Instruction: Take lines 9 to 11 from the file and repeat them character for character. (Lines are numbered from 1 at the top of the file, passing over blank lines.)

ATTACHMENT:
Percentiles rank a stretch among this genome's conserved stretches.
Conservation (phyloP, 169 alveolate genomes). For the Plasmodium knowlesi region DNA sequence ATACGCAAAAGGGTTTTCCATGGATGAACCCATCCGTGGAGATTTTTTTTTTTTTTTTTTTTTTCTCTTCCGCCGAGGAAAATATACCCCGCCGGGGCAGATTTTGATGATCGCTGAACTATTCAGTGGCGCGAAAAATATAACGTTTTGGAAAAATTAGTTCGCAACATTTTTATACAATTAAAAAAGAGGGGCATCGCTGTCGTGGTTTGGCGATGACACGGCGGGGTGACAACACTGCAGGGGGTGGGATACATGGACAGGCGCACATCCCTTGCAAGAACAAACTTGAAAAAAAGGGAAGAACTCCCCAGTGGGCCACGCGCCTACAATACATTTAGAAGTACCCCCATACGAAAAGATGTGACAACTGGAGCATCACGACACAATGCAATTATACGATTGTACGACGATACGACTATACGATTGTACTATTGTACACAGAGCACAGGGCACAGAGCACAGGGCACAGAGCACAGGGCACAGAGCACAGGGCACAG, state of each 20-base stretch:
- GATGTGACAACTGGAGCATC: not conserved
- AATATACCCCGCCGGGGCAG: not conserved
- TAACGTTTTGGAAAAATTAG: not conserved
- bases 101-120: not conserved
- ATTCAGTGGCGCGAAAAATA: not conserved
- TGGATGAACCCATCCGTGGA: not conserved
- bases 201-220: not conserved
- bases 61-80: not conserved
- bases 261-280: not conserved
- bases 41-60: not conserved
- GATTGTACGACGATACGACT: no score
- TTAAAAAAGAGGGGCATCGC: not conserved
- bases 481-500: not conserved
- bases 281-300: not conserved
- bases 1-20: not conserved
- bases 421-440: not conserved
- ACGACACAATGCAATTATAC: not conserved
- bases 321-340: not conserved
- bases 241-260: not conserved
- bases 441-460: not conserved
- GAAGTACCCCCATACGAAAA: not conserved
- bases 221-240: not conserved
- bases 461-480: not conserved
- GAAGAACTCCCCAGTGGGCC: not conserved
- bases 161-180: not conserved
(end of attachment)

- bases 201-220: not conserved
- bases 61-80: not conserved
- bases 261-280: not conserved